Tag Archives: nyc

Four Years Later, Still The Same Answer

I’ve been scrubbing through my blog archives since my WordPress migration to clean up categorization, tagging, formatting, and a bug caused by my blogging style that left some posts half-imported.

This morning, I went back over this post from February of 2007, regarding Sen. Carl Kruger’s proposed law to ban cellphones and music devices while walking.

> “While people are tuning into their iPods and cell phones, they’re tuning out the world around them… If you want to listen to your iPod, sit down and listen to it. You want to walk in the park, enjoy it. You want to jog around a jogging path, all the more power to you, but you should not be crossing streets and endangering yourself and the lives of others.”

The crux of my argument in 2007 was “we already have laws against jaywalking, why do we need this?”

Not ten minutes after cleaning the post, I saw that Colleen Taylor had shared a NY Times article from this week on Google Reader: States’ Lawmakers Turn Attention to the Dangers of Distracted Pedestrians.

> The New York bill was proposed by State Senator Carl Kruger, a Brooklyn Democrat who has grown alarmed by the amount of distraction he sees on the streets in his neighborhood and across New York City. Since September, Mr. Kruger wrote in the bill, three pedestrians have been killed and one was critically injured while crossing streets and listening to music through headphones.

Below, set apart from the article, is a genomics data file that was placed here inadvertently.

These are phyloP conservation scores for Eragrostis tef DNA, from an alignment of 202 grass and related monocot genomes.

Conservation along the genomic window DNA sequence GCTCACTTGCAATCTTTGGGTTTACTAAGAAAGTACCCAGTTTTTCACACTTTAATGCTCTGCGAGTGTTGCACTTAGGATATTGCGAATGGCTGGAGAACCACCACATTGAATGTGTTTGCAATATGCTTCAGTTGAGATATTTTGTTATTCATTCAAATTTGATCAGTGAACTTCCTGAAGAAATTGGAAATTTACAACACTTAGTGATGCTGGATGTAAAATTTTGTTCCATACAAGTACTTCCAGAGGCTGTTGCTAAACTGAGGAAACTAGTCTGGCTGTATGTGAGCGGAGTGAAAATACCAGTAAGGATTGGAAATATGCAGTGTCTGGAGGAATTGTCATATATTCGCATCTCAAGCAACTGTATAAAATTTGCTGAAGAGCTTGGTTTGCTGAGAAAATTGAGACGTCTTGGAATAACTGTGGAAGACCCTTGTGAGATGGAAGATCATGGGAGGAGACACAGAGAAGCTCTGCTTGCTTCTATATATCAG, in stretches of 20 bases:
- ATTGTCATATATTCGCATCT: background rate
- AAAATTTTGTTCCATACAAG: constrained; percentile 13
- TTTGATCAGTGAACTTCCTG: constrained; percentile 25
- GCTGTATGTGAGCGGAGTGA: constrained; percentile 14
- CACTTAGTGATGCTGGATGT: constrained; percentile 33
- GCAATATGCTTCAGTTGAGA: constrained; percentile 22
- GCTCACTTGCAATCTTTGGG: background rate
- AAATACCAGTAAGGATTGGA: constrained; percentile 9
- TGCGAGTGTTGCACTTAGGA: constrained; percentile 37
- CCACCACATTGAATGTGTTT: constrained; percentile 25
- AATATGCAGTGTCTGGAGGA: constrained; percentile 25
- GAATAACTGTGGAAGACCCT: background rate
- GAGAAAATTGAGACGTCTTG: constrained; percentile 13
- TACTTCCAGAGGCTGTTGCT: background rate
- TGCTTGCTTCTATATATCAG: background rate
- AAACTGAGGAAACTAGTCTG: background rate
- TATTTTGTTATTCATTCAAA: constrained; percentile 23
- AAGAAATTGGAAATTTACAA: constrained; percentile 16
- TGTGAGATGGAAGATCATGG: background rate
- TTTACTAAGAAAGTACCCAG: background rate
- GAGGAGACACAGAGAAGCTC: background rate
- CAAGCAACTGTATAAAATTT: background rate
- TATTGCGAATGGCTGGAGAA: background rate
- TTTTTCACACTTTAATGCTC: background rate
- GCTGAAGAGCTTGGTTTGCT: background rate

My argument in 2011 is the same as my argument in 2007.

I look forward to revisiting this proposed law again in 2015.

A Love Letter To Freeverse

Touch Arcade and Techcrunch have details on ngmoco:)‘s acquisition of Freeverse Software. This has a lot of implications for the iPhone software market, but I’ll let the business wonks talk about that.

Freeverse is entwined in the last 15 years of my life in ways that few things can compare. Their games and software toys helped keep me sane during high school. When my life went into a slight free-fall during college, I became anchored with an internship with them.

Continue reading A Love Letter To Freeverse

Kermit, I Love You, But You’re Bringing Me Down

Via Noah Brier: Simon Owens has created what may be the most appropriate video possible for LCD Soundsystem’s New York, I Love You, But You’re Bringing Me Down.

It gets better: when the Kermit-like nature of the vocals were brought up a few months ago, James Murphy responded with this:

the “kermitness” in the vocal was totally intentional. in fact, had the song sung, and went back, saying “it needs to be more like kermit”. i know this sounds like i’m taking the piss here, but it’s 100% fact.

Taking the piss or not, it’s a great video, and it’s put a smile on my face. So kudos to those involved.